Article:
The square hatch operated in the same manner as the stock glass unit but allowed for more cargo to be loaded into the car. It was adapted to the GTA line for use as a show car to gauge public response and possible support for such an option on the GTAs; the actual car used for the conversion was a prototype unit which featured many styling cues not found on production cars. The probable retail price was deemed to be too excessive and, along with lukewarm public acceptance, Pontiac shelved the car (no doubt with the recent low number of GTA Notchback sales on their mind) and it was retired to PMD's own historical museum, to be kept alongside the prototype GTA targa-top and convertible models............

 Yet another interesting side note in the GTA's history was the production of a small number of GTA convertibles for 1989 by ASC, an aftermarket conversion company, in cooperation with Pontiac.


1989 PMD/ASC Trans Am GTA Convertible

The exact number of GTAs built remains a mystery, but there were only 369 Firebird convertibles built that year and only 50 examples had the 5.7L TPI engine, which was standard in the GTA. No official production data has been verified by ASC but, still, the 1989 GTA convertibles remain some of the rarest examples built during the GTA's five-year run. The only 1989 model GTA convertible that can be verified as far as the number actually produced was the 1989 20th Anniversary Indianapolis Pace Car edition, which was also converted by ASC. There were but two examples converted for 1989.............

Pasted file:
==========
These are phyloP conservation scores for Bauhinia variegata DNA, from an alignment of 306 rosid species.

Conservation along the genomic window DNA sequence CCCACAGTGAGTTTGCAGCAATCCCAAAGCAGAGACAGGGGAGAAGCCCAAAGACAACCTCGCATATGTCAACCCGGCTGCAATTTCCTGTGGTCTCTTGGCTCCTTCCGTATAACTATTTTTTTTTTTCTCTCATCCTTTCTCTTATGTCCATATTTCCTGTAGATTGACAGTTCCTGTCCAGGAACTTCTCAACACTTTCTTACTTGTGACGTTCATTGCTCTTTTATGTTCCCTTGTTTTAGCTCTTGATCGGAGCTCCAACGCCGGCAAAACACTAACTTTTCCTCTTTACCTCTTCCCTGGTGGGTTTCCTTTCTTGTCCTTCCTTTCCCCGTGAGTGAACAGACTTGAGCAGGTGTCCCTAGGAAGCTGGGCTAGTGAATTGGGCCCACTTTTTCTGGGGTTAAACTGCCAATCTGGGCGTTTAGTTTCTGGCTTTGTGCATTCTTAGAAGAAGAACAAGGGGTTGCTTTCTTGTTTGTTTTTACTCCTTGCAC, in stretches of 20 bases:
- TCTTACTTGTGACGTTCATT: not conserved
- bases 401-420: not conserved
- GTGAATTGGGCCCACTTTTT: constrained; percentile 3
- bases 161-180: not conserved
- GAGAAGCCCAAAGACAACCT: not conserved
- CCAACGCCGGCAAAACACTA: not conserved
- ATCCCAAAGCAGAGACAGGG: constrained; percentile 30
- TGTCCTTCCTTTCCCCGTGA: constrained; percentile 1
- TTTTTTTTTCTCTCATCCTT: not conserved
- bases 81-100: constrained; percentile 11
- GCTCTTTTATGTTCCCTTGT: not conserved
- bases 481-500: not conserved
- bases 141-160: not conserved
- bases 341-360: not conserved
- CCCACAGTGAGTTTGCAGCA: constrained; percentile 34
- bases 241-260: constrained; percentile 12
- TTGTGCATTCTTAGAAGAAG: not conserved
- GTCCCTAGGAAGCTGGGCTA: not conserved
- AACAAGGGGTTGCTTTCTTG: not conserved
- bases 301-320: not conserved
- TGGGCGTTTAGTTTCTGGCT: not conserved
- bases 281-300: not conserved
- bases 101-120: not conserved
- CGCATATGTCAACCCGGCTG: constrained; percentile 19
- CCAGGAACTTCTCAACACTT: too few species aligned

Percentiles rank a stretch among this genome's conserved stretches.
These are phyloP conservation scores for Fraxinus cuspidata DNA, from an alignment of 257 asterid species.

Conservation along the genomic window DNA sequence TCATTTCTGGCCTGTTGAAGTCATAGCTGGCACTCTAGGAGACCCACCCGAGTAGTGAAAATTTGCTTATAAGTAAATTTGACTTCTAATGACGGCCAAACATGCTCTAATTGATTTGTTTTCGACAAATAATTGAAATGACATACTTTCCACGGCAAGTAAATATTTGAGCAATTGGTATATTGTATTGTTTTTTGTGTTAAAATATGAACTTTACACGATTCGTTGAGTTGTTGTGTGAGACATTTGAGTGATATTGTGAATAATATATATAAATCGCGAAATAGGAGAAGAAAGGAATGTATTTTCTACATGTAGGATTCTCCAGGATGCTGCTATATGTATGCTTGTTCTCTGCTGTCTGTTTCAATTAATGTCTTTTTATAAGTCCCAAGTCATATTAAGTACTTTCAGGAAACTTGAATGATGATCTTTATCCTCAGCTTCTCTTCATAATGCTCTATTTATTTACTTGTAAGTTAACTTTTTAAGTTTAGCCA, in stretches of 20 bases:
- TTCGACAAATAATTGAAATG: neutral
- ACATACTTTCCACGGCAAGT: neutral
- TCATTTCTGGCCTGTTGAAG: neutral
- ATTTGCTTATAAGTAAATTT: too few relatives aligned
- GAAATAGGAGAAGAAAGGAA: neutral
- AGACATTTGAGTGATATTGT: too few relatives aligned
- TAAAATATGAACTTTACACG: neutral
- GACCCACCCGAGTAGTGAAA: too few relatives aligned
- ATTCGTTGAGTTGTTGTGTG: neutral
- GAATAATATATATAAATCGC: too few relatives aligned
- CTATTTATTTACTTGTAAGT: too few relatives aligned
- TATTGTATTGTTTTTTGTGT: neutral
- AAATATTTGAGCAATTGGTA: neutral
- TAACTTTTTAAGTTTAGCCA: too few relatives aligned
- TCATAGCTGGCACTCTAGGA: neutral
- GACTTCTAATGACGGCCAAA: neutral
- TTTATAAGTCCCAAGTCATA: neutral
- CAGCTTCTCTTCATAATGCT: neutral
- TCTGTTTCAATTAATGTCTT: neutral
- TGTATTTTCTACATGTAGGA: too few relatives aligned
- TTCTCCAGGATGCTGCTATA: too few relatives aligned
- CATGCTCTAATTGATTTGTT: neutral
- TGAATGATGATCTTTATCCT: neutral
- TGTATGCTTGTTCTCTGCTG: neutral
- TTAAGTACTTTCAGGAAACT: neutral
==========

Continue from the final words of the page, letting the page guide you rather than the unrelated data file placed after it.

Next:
1989 20th Anniversary Indianapolis Pace Car Convertible 



To travel in a GTA was to travel in the most luxurious F-body model available in its day. GTAs featured many specific options not found elsewhere in Firebirds OR Camaros. Standard seating consisted of specific "Ultima" articulating bucket seats covered in Metrix cloth trim. These seats were fully adjustable fore and aft, featured full manual recline, adjustable thigh supports as well as headrests, and power-inflatable bladders for both lumbar and lateral support. In fact, these excellent seats continue in the Trans Am even today, with only the headrest design being different.


A "Ventura" leather seat trim option was available (interior color codes ending in "28") and, paired together with the hatch roof, made up the R6A GTA Value Option Group through 1992. Most non-hatch roof cars came with the Metrix cloth trim, although the leather trim was available seperately as well. The other interior option consisted of a Digital Instrumentation Package (RPO U52), which also required selection of the Electronic A/C controls (RPO C67). The digital instrumentation did not feature any added displays over the standard analog set-up, but did add a futuristic feel to the interior, ala the early 1980's television show Knight Rider.

Standard GTA instrumentation included everything necessary for monitoring the machine and its condition. Present and accounted for were a large 7000-rpm tachometer and a 140-mph speedometer; secondary gauges were provided to monitor fuel levels, voltage, oil pressure, and water temperature in a seperate cluster. A seperate interior roof console was available for 1987 (RPO DK6) which featured storage for sunglasses/garage door opener, a analog trip computer, a swivel map light, and even a rechargable flashlight for emergencies.